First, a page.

Should We Base Training Prescription on the Force–Velocity Profile? Exploratory Study of Its Between-Day Reliability and Differences Between Methods

in International Journal of Sports Physiology and Performance
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Purpose: To analyze the differences in the force–velocity (F–v) profile assessed under unconstrained (ie, using free weights) and constrained (ie, on a Smith machine) vertical jumps, as well as to determine the between-day reliability. Methods: A total of 23 trained participants (18 [1] y) performed an incremental load squat jump test (with ∼35%, 45%, 60%, and 70% of the subjects’ body mass) on 2 different days using free weights and a Smith machine. Nine of these participants repeated the tests on 2 other days for an exploratory analysis of between-day reliability. F–v variables (ie, maximum theoretical force [F 0], velocity [v 0], and power, and the imbalance between the actual and the theoretically optimal F–v profile) were computed from jump height. Results: A poor agreement was observed between the F–v variables assessed under constrained and unconstrained conditions (intraclass correlation coefficient [ICC] < .50 for all). The height attained during each single jump performed under both constrained and unconstrained conditions showed an acceptable reliability (coefficient of variation < 10%, ICC > .70). The F–v variables computed under constrained conditions showed an overall good agreement (ICC = .75–.95 for all variables) and no significant differences between days (P > .05), but a high variability for v 0, the imbalance between the actual and the theoretically optimal F–v profile, and maximal theoretical power (coefficient of variation = 17.0%–27.4%). No between-day differences were observed for any F–v variable assessed under unconstrained conditions (P > .05), but all of the variables presented a low between-day reliability (coefficient of variation > 10% and ICC < .70 for all). Conclusions: F–v variables differed meaningfully when obtained from constrained and unconstrained loaded jumps, and most importantly seemed to present a low between-day reliability.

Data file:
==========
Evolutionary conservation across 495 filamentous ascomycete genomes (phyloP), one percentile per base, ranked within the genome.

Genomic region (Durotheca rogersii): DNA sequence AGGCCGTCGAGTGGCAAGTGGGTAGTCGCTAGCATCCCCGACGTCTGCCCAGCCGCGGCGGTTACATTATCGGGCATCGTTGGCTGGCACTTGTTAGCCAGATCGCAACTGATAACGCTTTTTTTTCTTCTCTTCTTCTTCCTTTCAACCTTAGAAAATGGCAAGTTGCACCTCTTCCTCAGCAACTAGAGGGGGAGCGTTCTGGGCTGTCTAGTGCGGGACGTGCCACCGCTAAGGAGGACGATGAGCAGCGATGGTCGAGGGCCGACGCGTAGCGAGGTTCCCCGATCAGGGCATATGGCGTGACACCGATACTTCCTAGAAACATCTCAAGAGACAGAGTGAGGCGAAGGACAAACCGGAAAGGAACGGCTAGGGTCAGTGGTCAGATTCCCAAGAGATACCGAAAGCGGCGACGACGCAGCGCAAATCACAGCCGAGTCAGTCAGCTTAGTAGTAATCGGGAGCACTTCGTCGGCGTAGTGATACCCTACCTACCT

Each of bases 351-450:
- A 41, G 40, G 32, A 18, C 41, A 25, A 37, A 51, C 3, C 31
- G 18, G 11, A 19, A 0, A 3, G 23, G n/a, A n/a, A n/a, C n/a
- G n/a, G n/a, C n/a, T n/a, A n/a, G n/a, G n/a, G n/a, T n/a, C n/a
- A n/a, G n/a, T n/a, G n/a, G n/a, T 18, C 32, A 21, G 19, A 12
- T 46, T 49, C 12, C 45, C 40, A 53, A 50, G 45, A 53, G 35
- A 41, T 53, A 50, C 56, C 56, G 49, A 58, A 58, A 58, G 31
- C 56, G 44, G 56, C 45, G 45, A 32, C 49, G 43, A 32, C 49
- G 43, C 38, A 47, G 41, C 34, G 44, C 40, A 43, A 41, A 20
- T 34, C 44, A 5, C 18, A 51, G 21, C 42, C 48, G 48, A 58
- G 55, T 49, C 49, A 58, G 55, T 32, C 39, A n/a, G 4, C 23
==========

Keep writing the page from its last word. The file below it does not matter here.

Valenzuela is with the Dept of Systems Biology, School of Medicine, University of Alcalá, Madrid, Spain. Valenzuela, Sánchez-Martínez, Torrontegi, Vázquez-Carrión, and Montalvo are with the Dept of Sport and Health, Spanish Agency for Health Protection in Sport (AEPSAD), Madrid, Spain. Haff is with the Human Performance Laboratory, Sport, Exercise, and Physiotherapy, University of Salford, Salford, United Kingdom; and the School of Exercise and Health Sciences, Edith Cowan University, Joondalup, WA, Australia.

Valenzuela (pedrol.valenzuela@edu.uah.es) is corresponding author.
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